October 1, 2021
What to expect in Washington (October 1)
Government funding has been extended through December 3 after Democrats delinked the measure from a debt limit suspension – that issue is on hold for now with a must-act date a few weeks away – and Congress passed a continuing resolution (CR) signed by the President before 8 p.m., staving off any shutdown suspense. There was plenty of suspense over whether the House would vote on the bipartisan infrastructure framework (BIF), as NEC Director Brian Deese and White House domestic policy adviser Susan Rice met late in the day and into the night with House and Senate Democratic leaders to try to forge a deal on reconciliation between progressives and moderate Sens. Joe Manchin (D-WV) and Kyrsten Sinema (D-AZ).
The House didn’t vote but leaders are trying again today to reach a reconciliation deal that will allow passage of the infrastructure measure, which extends the now-expired highway authorization. The chamber technically stayed in session overnight to keep the same legislative day, which prevented the rule for consideration of the infrastructure bill from expiring. The House is expected to be out of session in Washington, D.C., in Committee Work Weeks the next two weeks.
House Speaker Nancy Pelosi (D-CA) met with members throughout the day after saying during a morning news conference that it was her plan to move forward with the vote but recognized the longstanding position of progressives that some type of agreement on reconciliation be in hand before voting for the BIF. Momentum Democratic leaders had been building for the effort, in part because of the interplay with the BIF, was met with a statement from Senator Manchin September 29 suggesting a framework would not emerge quickly because he can’t support $3.5 trillion more in spending. He also said “our tax code should be reformed to fix the flaws of the 2017 tax bill… but it should not weaken our global competitiveness…”
An outline of what he would support from late July (as the Senate was considering the FY2022 budget) published by Politico September 30 suggested a $1.5 trillion bill with a 25% corporate rate, 28% “all-in” capital gains rate, ending carried interest, keeping fossil fuels credits if solar and wind credits are extended, and giving the Energy & Natural Resources Committee he chairs sole jurisdiction on a clean energy standard.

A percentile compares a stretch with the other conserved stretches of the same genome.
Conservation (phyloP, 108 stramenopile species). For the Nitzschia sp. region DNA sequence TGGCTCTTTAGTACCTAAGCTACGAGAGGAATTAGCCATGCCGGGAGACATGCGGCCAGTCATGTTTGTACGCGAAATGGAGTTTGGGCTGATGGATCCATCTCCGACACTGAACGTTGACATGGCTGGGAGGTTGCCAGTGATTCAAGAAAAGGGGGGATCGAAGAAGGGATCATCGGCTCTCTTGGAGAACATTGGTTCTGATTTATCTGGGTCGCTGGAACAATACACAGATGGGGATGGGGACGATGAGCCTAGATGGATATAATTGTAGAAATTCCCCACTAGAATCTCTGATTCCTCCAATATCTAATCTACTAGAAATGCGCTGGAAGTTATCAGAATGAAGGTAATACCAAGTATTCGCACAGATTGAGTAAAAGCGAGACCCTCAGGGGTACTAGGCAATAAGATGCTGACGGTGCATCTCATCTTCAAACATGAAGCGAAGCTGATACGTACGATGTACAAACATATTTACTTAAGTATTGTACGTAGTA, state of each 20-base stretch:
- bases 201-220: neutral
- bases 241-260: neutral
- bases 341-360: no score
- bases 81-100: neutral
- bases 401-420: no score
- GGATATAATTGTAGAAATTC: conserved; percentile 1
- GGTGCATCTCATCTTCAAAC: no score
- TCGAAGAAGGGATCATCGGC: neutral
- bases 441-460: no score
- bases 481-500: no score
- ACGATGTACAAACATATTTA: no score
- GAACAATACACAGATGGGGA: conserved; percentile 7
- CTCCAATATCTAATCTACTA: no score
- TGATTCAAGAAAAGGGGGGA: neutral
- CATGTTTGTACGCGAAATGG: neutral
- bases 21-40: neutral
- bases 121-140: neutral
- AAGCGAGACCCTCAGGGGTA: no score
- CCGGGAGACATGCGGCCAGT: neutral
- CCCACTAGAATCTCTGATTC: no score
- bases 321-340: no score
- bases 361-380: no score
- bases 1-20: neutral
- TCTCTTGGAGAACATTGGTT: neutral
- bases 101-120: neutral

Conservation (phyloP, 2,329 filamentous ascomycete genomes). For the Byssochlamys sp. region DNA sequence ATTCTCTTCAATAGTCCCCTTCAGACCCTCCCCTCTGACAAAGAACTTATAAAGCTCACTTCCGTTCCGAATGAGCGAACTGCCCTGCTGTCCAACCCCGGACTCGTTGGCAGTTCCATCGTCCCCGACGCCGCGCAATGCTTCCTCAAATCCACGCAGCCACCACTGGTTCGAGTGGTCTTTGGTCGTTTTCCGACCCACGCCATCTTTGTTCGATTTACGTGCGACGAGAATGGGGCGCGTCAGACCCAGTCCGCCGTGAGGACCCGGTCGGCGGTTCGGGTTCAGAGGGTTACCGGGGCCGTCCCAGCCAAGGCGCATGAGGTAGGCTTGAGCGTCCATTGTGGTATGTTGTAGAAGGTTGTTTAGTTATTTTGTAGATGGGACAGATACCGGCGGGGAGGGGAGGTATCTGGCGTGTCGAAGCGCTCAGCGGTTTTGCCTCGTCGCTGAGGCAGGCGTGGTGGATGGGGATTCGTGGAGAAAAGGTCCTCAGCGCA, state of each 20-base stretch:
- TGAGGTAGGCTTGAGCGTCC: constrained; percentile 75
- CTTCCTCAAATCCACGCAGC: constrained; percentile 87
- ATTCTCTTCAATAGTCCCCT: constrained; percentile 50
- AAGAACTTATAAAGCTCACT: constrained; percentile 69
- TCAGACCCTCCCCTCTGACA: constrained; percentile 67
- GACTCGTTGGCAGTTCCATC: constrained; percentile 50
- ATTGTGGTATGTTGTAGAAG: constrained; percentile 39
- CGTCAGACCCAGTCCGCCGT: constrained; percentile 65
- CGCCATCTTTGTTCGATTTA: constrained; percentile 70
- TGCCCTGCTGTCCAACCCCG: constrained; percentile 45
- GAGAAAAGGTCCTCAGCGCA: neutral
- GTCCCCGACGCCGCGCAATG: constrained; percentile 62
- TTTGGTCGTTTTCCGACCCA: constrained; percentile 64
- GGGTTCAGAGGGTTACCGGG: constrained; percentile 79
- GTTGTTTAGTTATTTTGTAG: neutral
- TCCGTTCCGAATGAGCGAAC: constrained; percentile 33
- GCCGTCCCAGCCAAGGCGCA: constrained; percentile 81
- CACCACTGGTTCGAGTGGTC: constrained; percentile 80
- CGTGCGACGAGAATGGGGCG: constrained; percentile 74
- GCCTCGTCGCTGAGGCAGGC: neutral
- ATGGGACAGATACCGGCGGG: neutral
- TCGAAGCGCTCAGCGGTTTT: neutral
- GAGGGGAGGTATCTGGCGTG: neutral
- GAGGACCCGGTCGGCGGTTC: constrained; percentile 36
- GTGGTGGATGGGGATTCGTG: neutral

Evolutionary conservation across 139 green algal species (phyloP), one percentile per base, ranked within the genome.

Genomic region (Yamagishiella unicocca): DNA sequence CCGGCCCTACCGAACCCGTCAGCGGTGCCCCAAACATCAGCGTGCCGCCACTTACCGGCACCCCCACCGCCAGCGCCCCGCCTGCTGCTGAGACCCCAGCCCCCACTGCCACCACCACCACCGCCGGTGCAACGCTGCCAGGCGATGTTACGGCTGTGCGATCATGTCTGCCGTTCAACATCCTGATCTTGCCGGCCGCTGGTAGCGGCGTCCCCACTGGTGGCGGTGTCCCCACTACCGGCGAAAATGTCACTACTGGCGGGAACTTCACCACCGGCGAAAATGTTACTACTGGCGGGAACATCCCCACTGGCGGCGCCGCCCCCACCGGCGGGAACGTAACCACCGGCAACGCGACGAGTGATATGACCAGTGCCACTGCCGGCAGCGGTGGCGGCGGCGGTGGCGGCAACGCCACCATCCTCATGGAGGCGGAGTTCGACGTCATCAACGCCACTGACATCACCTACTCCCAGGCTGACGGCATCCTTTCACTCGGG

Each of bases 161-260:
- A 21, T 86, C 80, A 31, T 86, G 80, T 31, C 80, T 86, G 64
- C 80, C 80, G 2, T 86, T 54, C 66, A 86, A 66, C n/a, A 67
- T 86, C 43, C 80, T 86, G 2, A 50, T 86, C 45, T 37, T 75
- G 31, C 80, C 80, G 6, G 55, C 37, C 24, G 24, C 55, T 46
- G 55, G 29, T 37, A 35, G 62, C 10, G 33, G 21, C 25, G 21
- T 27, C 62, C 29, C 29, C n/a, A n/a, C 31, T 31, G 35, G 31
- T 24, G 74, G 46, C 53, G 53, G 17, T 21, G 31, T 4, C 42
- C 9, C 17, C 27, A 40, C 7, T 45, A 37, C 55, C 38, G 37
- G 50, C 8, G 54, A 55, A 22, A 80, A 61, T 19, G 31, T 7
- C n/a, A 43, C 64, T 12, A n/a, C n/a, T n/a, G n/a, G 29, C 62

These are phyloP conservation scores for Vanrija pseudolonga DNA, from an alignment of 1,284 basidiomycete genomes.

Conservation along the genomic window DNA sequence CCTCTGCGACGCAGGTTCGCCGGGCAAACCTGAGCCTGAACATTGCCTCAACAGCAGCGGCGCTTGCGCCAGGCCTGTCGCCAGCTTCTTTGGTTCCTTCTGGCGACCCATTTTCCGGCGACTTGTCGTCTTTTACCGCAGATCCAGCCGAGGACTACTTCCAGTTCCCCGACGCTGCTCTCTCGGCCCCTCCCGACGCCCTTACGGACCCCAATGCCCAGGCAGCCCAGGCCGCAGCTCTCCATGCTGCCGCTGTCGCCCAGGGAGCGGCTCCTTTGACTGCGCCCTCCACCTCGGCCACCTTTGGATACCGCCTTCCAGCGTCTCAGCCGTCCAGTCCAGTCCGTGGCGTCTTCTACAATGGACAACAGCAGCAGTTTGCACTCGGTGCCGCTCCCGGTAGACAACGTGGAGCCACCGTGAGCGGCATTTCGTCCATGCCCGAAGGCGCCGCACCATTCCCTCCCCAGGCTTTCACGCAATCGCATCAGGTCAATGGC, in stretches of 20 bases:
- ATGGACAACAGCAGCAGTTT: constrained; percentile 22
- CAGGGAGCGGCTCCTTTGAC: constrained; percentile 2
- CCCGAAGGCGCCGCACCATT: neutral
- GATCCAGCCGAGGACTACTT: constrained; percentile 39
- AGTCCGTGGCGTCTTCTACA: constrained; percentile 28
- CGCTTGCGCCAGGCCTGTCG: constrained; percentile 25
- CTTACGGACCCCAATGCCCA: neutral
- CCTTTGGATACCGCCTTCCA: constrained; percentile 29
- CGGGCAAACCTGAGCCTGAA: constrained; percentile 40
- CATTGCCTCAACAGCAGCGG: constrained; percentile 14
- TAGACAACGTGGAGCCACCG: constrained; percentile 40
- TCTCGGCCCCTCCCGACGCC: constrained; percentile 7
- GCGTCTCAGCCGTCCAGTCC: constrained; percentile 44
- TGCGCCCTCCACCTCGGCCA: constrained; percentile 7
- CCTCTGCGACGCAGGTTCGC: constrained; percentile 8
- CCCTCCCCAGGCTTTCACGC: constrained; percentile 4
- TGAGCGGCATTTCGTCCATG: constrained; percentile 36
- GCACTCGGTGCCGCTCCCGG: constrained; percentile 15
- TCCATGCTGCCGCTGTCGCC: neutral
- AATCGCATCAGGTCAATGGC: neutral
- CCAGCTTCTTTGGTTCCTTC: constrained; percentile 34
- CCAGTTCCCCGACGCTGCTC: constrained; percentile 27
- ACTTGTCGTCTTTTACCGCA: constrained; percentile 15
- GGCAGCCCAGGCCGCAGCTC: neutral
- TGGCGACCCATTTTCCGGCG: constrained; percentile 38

Manchin suggested to reporters that Congress work on a $1.5 trillion plan “and they can come back with it later and they can run on the rest of it later. I think there’s many ways to get to where they want to, just not everything at one time.” More of a mystery is Senator Kyrsten Sinema (D-AZ), who made three visits to the White House September 28 and later said she had made her reconciliation objections known. She and Senator Manchin were meeting late last night, and also met with White House officials.
Progressives were not pleased with the $1.5 trillion target. Politico reported, “Democrats with knowledge of the discussions said party leaders had hoped to convince Manchin and Sinema to agree to a $2.1 trillion topline target for the broader package, without success.”
As the evening wore on, Senator Chris Van Hollen (D-MD), a former House leader, said according to the Washington Post, “I am confident that we will land the plane. ... Do I think it will happen tonight? No. There’s just too much that needs to happen to provide confidence in the way forward tonight.” Senator Bernie Sanders (I-VT) said a deal shouldn’t be sealed overnight and wanted a vote to defeat the BIF for now.
The Speaker earlier spoke positively of Senator Manchin and noted his statement did suggest a path forward, suggesting a deal was possible. Speaker Pelosi said she views the reconciliation bill as a culmination of her service in Congress because it is about children: their health, education, economic security of their families, and a clean safe environment. “Remove all doubt in anyone’s mind that we will not have a reconciliation… We will have a reconciliation bill for sure,” she said.
Debt limit - A standalone debt limit suspension bill that passed the House 219-212 September 28 could be considered in the Senate as soon as next week, Majority Leader Chuck Schumer (D-NY) said, though it is expected to fail given Republican opposition. Schumer and other Democratic Senate leaders are resistant to using the budget reconciliation process to suspend the debt ceiling, while Democratic House leaders have noted that it is a possibility. Politico reported that some House members feel the debt ceiling should be dealt with by reconciliation, which would require only Democratic votes, “Yet Schumer is eager to paint the GOP as the party of ‘default’ and wants to lambaste them for risking the country’s credit worthiness.” The Senate is scheduled to be out of session October 11-15 for the Columbus Day State Work Period.